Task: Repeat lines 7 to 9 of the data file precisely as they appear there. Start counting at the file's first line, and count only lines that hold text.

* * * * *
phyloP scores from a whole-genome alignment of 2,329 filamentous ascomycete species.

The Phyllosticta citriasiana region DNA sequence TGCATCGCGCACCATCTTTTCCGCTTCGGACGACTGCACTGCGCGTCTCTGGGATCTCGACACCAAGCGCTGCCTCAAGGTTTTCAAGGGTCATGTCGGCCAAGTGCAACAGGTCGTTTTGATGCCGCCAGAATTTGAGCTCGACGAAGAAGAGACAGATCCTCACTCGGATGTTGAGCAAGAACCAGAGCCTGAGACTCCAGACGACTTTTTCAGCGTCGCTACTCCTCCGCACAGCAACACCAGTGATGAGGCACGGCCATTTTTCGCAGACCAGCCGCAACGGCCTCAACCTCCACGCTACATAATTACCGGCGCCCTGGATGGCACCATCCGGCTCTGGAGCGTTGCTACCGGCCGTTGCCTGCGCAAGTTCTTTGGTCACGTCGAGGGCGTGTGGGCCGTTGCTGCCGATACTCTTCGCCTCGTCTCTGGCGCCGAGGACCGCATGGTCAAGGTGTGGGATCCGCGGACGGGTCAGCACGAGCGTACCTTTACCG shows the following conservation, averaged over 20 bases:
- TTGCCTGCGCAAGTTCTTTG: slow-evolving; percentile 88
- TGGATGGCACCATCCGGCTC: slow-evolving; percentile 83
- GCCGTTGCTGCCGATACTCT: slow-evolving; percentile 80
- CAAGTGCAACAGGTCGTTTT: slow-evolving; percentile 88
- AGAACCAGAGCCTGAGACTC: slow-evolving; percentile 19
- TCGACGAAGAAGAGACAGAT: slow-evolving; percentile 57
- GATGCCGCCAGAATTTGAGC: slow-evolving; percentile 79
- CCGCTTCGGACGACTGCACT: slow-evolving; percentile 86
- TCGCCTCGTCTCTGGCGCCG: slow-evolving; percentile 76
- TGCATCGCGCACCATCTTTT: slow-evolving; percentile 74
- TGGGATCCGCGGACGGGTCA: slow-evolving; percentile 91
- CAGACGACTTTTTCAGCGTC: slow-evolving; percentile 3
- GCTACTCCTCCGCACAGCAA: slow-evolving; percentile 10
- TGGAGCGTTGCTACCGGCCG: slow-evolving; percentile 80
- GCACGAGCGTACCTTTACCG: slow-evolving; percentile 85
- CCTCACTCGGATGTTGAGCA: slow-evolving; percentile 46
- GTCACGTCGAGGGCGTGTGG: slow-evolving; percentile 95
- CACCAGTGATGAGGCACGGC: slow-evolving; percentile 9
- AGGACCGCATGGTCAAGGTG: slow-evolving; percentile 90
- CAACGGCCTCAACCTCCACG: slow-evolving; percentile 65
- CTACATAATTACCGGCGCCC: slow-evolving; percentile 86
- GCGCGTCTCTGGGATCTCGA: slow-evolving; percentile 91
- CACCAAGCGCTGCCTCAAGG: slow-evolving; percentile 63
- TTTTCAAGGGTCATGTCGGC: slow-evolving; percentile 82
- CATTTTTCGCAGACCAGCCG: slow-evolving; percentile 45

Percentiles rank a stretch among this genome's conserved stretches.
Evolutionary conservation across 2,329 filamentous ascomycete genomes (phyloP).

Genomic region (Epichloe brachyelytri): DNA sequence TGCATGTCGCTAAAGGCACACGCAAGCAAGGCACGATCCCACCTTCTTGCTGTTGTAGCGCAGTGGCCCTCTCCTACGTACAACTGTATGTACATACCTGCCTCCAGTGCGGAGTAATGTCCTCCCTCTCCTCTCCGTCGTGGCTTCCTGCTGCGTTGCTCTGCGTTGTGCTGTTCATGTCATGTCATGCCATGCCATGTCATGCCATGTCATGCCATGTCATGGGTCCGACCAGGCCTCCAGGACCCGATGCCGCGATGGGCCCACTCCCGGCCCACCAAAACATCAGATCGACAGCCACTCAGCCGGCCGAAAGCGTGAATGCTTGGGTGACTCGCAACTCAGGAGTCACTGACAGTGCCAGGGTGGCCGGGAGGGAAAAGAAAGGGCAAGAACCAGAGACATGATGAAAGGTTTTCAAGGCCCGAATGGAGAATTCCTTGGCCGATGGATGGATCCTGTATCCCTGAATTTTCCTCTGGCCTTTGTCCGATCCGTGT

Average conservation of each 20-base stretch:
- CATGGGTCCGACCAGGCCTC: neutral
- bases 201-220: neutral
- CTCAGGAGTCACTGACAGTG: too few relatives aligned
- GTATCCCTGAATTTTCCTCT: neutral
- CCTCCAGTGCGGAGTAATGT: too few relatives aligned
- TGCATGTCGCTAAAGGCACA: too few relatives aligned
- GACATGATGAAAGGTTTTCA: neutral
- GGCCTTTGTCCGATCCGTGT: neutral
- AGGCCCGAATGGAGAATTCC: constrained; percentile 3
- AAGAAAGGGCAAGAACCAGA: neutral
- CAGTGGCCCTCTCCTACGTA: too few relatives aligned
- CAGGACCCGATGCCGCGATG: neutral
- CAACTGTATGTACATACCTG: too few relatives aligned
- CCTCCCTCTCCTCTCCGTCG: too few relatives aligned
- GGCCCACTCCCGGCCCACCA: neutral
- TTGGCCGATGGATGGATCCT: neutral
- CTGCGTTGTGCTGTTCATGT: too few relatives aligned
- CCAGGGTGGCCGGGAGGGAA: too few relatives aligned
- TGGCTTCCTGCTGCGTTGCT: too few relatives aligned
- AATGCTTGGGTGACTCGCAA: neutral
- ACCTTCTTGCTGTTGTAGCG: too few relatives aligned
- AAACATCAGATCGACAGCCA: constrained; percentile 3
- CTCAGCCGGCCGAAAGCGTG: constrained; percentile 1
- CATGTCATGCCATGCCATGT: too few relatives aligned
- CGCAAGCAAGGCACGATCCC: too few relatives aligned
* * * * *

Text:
- AGAACCAGAGCCTGAGACTC: slow-evolving; percentile 19
- TCGACGAAGAAGAGACAGAT: slow-evolving; percentile 57
- GATGCCGCCAGAATTTGAGC: slow-evolving; percentile 79